By Brendan Loy
This is fascinating. Obama’s re-election next month is guaranteed if he can hold on and win the five contiguous states outlined in orange below, all of which, even after his precipitous decline since the Denver debate, he still leads by between 2.4% and 5.0% in the Real Clear Politics averages:
That map gives Obama exactly 270 electoral votes. It assumes that Romney wins Virginia (currently tied) and Colorado (Mitt by 0.2%), as well as North Carolina and Florida (which I’ve always felt would be in Romney’s column in a close election). The map also posits Romney comebacks in Nevada, where Obama currently leads by 3.0% in the RCP average (and where there’s some reason to believe the polls may be understating Obama’s support) and New Hampshire, where Obama leads by 0.8%. The map even gives Romney the sparsely-polled rural 2nd Congressional District of Maine, which became about 0.8% less Democratic after redistricting, bringing it slightly closer to New Hampshire (it has ranged between 1.5% and 4.5% more Democratic than New Hampshire in recent presidential elections) and thus making it potentially more competitive — if still a bit of a reach for Romney. Yet even though we’re generously giving Romney all of those swing states (and one swing district), Obama would still win, 270-268, because of the Midwestern firewall.
The current poll averages in the “firewall” states? Obama is up by 2.4% in Ohio, by 2.8% in Wisconsin, by 3.3% in Iowa, and by 5.0% in both Pennsylvania and Michigan. Those aren’t exactly landslide margins, but they’re robust enough that you’ve got to take this potential firewall seriously, at least for the moment.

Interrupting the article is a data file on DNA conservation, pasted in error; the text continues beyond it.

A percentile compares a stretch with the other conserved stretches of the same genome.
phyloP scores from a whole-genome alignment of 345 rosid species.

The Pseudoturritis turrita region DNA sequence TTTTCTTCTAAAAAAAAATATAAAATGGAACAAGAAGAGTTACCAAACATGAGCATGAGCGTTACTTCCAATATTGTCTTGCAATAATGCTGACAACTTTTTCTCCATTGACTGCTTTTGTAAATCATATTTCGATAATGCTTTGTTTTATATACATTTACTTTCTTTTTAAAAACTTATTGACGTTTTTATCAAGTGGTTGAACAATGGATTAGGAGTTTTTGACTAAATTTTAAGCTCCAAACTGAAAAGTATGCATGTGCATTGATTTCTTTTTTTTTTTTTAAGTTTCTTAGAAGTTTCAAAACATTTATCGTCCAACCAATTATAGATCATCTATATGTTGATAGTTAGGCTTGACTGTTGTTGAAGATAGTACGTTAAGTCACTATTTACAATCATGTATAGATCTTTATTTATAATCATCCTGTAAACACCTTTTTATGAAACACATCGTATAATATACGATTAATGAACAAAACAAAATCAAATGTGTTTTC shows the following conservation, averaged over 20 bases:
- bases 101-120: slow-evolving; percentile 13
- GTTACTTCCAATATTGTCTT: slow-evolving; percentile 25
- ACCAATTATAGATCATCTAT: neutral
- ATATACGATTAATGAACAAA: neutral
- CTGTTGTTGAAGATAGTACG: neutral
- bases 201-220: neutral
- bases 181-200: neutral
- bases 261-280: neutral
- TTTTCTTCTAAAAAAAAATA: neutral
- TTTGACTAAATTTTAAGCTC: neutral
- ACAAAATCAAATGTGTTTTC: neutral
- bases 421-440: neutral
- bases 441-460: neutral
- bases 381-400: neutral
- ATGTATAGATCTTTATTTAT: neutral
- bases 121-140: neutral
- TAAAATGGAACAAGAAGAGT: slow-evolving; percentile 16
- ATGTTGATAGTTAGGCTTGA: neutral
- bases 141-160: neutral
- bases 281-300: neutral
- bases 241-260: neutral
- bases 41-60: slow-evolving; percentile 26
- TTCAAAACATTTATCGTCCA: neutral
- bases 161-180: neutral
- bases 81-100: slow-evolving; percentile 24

Because of their geographic proximity and rough similarity, these five states are likely to move somewhat in sync with one another in the polling. It would be surprising, for instance, to see Obama stay at +3% in Wisconsin, but suddenly sink to -3% in Iowa. Thus, while it’s entirely possible that Romney’s overall standing will improve enough that he sweeps the Midwestern bloc — or at least its three closest states (Iowa, Wisconsin and Ohio) — it’s harder to see him micro-targeting and “picking off” just one specific Midwestern state without moving the polls in the other. Put another way, he needs to generally get 2-3 points better in the Midwest to have a real shot.
The flip side of this point: if Obama starts showing vulnerability — in the poll average, not just in an individual outlier poll or two — within the Midwestern firewall, that’ll mean it’s time for Democrats to really start to #PANIC. My guess is that the firewall will either hold completely, or crumble completely.
Exit question: Why on earth did Romney write an editorial titled “Let Detroit Go Bankrupt” back in November 2008? I’m not addressing the substance of it, just the politics. He wasn’t a member of Congress; he wasn’t the governor of an affected state; he didn’t have to decisively weigh in, vote “Yes” or “No,” or otherwise take a firm stance. He could have vacillated, waited to see which way the wind blew, and taken a position after-the-fact, as he and so many other politicians have done on so many issues. Instead — to his credit, in a certain respect — he came out and took a stand. And that stand might cost him the presidency. If Obama’s Midwestern firewall holds, the candidates’ respective positions on the auto bailout will surely be a key reason why.
P.S. An earlier version of this post, containing various elaborate scenarios regarding New Hampshire, Maine and Nevada, was erroneous because I made a critical error in composing the map. In flipping states from 2004, I forgot to give New Mexico to Obama. So the post, as originally written, was totally wrong. Oops.